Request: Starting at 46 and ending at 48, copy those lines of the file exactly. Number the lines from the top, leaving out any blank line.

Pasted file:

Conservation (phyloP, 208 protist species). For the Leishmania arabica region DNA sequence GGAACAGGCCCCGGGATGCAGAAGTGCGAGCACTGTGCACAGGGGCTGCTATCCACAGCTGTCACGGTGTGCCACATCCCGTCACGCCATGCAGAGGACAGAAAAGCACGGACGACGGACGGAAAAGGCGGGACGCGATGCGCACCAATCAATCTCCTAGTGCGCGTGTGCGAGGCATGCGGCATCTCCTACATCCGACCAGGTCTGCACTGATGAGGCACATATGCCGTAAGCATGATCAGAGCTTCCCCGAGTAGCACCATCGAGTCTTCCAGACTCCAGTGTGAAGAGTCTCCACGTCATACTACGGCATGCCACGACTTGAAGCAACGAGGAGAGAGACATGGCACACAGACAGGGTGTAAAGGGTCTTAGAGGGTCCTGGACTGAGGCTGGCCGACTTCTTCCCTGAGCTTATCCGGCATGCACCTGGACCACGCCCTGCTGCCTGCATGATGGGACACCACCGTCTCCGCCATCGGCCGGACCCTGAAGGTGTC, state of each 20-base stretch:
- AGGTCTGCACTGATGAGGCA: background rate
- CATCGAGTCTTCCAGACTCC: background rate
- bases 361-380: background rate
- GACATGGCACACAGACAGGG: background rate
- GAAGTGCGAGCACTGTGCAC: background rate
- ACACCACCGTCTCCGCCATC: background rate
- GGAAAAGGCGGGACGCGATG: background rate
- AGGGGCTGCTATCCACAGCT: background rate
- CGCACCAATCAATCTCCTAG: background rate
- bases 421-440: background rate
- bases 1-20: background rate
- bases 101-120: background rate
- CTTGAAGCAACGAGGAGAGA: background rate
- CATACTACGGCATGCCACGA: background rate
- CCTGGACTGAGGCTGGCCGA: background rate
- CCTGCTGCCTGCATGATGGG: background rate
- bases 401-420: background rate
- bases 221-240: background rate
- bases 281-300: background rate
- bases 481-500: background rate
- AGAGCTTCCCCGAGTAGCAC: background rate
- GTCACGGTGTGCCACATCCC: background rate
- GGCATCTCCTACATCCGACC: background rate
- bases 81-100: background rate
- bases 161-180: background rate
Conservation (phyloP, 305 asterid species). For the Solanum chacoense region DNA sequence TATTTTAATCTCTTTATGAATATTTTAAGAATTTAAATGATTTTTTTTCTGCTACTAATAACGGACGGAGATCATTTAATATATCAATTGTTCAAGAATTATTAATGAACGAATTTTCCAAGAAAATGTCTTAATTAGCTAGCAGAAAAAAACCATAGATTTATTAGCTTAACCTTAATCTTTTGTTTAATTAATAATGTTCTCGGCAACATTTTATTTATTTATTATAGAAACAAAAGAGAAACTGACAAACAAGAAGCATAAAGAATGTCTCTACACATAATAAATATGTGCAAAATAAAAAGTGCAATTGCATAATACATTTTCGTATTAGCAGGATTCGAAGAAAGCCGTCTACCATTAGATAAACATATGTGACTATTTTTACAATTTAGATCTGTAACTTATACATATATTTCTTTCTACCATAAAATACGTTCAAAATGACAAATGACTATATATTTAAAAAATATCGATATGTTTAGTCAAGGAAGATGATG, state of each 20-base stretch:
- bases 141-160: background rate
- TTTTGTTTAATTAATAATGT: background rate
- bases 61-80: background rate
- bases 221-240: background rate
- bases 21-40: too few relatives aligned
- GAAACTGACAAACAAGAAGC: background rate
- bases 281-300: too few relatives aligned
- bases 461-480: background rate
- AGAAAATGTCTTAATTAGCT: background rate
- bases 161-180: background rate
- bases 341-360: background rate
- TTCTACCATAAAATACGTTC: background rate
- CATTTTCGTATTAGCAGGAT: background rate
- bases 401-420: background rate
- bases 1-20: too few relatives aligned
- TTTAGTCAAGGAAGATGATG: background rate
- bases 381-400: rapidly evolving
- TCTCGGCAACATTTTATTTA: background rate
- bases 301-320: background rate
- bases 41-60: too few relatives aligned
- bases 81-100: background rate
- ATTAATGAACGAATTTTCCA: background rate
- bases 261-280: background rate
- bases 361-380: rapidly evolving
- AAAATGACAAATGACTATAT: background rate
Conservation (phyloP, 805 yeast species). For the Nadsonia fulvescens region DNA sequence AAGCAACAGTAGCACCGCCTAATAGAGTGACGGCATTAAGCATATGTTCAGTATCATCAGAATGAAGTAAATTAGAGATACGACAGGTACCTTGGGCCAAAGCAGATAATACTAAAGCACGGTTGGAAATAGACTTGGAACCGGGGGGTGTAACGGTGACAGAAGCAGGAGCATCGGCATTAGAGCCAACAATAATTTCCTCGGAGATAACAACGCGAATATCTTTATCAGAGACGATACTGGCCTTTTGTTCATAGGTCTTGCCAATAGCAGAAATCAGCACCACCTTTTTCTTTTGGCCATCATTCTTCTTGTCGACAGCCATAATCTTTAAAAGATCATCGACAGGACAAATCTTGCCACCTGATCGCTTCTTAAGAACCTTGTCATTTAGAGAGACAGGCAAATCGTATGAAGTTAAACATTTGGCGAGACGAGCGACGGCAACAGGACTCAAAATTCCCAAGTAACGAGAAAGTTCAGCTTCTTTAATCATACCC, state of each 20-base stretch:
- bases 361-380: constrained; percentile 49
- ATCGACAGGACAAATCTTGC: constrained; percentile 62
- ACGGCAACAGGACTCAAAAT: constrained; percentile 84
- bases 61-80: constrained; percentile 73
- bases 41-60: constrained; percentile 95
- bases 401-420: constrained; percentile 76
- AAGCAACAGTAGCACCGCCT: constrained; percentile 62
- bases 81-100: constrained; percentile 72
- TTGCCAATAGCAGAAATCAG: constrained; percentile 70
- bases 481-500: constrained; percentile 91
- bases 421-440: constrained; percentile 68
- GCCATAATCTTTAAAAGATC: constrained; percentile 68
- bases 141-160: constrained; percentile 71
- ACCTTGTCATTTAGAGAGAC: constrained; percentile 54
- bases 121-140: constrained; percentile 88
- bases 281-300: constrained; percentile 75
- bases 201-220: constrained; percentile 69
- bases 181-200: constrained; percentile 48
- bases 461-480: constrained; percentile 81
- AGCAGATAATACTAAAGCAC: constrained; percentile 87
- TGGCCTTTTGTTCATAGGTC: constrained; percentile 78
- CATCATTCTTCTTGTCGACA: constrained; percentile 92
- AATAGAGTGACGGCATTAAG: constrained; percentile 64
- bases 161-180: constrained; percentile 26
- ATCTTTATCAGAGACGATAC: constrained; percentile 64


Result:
- bases 301-320: background rate
- bases 41-60: too few relatives aligned
- bases 81-100: background rate